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“Let us Keep the Lower Lights Burning”

Hymn #335 “Brightly Beams our Fathers Mercy,” is a well-known hymn in the church, especially by the priesthood. But many don’t know its origin. When understood, this story takes on a much more profound meaning.

Philip Paul Bliss, a 19th-century American composer was directing the singing for a series of services being conducted by Dwight L. Moody, a well-known preacher. As Reverend Moody closed his message, he told the story of a captain who was attempting to bring his boat to the Cleveland harbor on a very dark and stormy night.

The waves rolled like mountains, Moody stated, and not a star was to be seen in the clouded sky. Moody painted a picture to the congregation of a boat rocking on the violent waves while the ship’s captain peered through the darkness for the sight of a signal light by means which to guide his vessel to safety. When he finally spotted a single light from the lighthouse, the captain turned to the pilot and asked:

“Are you sure this is Cleveland harbor?”

“Quite sure, sir,” the pilot replied.

“Then where are the lower lights?” the captain continued.

“Gone out, sir,” the other man answered.

“Can you make the harbor?” the captain asked anxiously.

“We must, or perish, sir,” the pilot replied.

But despite the captain and pilot’s brave hearts and steady hands, in the darkness, the ship missed the channel. With a resounding crash, the boat piled up on the rocks and then settled slowly to a watery grave.

As the congregation listened intently, Moody concluded with this admonition:

“Brethren, the Master will take care of the great lighthouse; let us keep the lower lights burning.”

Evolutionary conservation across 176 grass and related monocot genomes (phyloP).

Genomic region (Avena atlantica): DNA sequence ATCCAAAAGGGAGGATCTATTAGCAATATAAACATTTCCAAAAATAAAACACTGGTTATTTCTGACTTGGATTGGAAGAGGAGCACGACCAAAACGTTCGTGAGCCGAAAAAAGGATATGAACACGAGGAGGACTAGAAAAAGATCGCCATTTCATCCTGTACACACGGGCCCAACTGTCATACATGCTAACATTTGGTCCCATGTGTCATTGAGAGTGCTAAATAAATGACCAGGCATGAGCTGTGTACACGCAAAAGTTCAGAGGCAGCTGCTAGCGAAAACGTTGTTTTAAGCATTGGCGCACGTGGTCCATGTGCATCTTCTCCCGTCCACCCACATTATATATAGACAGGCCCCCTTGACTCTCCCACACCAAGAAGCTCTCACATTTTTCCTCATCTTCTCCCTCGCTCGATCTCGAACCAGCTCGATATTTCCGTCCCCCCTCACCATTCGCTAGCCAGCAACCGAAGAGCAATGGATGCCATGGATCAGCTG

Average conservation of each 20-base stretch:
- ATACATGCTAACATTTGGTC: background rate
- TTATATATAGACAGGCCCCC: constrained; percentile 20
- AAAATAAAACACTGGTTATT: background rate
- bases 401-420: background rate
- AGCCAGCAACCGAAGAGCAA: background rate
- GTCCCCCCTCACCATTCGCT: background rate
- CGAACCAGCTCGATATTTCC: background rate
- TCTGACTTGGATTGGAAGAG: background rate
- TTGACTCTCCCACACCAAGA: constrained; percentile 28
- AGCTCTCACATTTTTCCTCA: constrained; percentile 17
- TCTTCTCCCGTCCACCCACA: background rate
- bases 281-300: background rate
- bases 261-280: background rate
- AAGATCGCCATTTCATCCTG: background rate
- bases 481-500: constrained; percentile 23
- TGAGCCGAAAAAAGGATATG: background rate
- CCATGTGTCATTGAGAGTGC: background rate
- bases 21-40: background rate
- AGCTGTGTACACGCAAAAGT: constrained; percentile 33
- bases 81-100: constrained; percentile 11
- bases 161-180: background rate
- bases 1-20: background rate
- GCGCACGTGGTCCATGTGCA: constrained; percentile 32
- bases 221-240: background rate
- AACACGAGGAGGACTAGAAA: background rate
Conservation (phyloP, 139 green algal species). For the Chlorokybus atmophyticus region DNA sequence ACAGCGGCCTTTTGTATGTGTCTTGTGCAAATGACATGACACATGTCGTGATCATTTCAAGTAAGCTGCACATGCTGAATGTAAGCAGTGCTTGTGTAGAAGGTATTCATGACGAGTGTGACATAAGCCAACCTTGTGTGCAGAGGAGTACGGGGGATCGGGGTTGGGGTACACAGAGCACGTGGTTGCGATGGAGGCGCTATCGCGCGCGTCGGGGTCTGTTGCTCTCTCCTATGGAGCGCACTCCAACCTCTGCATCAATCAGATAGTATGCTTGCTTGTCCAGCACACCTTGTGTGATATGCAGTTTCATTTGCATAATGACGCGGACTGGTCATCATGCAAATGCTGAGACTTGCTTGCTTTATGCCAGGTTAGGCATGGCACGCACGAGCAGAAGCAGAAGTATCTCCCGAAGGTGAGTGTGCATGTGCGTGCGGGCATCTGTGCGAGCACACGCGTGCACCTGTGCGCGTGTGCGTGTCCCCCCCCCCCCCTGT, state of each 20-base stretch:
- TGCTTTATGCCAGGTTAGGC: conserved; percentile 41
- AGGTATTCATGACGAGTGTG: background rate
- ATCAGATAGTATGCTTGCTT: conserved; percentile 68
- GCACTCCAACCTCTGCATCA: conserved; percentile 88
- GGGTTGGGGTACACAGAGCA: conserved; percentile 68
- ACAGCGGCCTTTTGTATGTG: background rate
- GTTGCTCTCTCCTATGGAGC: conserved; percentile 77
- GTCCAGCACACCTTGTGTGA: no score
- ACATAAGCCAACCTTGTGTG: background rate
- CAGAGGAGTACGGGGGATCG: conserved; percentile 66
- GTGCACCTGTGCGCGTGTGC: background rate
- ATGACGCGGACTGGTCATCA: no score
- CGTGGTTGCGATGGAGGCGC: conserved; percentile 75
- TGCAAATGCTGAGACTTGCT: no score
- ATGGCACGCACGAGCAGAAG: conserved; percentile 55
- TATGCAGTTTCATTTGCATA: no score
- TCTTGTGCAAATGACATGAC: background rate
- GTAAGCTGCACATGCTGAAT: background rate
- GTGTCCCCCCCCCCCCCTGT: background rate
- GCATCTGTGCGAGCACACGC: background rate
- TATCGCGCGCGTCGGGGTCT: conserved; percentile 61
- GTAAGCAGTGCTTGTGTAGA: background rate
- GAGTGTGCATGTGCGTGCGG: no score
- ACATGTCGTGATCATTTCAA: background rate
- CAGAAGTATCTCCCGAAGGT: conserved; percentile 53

That was all Philip Paul Bliss needed to pen one of his most popular hymns, “Let the Lower Lights Be Burning.”

Hymn #335

Hymn #335 on

1. Brightly beams our Father’s mercy
From his lighthouse evermore,
But to us he gives the keeping
Of the lights along the shore.

Let the lower lights be burning;
Send a gleam across the wave.
Some poor fainting, struggling seaman
You may rescue, you may save.

2. Dark the night of sin has settled;
Loud the angry billows roar.
Eager eyes are watching, longing,
For the lights along the shore.

3. Trim your feeble lamp, my brother;
Some poor sailor, tempest-tossed,
Trying now to make the harbor,
In the darkness may be lost.

Text and music: Philip Paul Bliss, 1838 – 1876
Doctrine and Covenants 18:10–16
1 John 2:10

Often the lower lights are simply the lights in the homes along the shore. In the LDS Bible dictionary under temple it states:

“A temple is literally a house of the Lord, a holy sanctuary in which sacred ceremonies and ordinances of the gospel are performed by and for the living and also in behalf of the dead. A place where the Lord may come, it is the most holy of any place of worship on the earth. Only the home can compare with the temple in sacredness.”

We must keep our homes sacred so they may be the lower lights in our lives.

I pray we may always be the lower lights for our brothers and sisters in and out of the Gospel, so that no one may be tossed to the spiritual rocks of life.

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